From Joseph Jones
Fredericksburg 12th. July 1790.
Finding from Mr. Fennos account of your Proceedings that the Session of Congress is near its termination and taking it for granted you will visit Virginia soon after it closes, I cannot avoid communicating to you my wish you would endeavour to take Fredericksburg in your way home, and to inform me about what time you think you shall return, and whether I may expect the pleasure of seeing you. I am this fall to ride the districts of Staunton Charlottesville Fredericksburg and Dumfries1 and having not yet made Monroe a visit since his residence in Albemarle I intend early in next month to do myself that pleasure and should be happy in the opportunity of seeing you before my departure or on my return. We are taught to believe Congress will hold their next Session in Philadelphia and that we shall at least be amused with the hope of the permanent seat on the Potomack. If these things are so the Pensylvanians must have seen through the policy of N. York and the eastern states and have deserted them and joined us rather than be duped by their machinations—however it be I confess I had lost all hopes of a decision to come southwardly at this Session and indeed had taken it for granted we were fixed for a length of time at N. Y. The famous McGilveray with some leaders of the Creek nation have gone on to N. York to treat with the President and from their apparent disposition it is probable a treaty promising future quiet may be accomplished. Our harvest is nearly finished and notwithstanding some crops in the lower part of the Country have been hurt with the great rains that fell, we have in general a plentifull and good crop of wheat and a very promising appearance for Corn and Tobacco. These are comfortable prospects to America under the present aspect of things in Europe. Health and happiness attend you. Yr. friend & Servt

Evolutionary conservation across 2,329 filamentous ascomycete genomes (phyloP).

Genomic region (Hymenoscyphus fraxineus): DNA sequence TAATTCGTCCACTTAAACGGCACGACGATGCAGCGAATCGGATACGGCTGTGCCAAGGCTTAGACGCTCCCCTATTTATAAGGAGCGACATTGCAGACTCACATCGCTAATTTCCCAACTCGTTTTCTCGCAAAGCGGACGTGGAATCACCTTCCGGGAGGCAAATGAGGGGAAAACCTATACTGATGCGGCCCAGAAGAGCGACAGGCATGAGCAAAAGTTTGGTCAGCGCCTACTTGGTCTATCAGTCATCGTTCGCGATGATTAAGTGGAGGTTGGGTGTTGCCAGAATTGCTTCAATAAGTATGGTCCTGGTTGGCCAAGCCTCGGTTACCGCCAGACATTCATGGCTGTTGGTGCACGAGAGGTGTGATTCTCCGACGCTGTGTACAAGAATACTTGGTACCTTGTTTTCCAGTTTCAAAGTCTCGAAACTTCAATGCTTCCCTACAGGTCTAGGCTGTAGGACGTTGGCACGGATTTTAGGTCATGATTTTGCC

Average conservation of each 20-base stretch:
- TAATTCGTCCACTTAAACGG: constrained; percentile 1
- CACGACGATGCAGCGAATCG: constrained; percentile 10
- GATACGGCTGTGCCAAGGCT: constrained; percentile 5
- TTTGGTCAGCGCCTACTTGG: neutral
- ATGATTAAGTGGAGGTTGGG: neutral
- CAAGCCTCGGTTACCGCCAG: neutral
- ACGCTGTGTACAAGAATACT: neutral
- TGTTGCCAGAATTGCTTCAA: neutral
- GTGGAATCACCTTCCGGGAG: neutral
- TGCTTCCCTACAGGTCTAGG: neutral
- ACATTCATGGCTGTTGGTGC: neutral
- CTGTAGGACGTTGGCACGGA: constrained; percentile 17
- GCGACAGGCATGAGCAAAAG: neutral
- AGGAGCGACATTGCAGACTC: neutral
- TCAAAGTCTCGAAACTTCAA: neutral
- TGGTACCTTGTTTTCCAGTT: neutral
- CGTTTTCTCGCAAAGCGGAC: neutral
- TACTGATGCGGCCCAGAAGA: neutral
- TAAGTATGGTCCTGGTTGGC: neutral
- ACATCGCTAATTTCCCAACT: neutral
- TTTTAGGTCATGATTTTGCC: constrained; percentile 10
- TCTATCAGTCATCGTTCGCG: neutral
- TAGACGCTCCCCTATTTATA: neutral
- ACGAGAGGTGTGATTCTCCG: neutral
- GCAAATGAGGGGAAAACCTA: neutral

RC (DLC). Docketed by JM.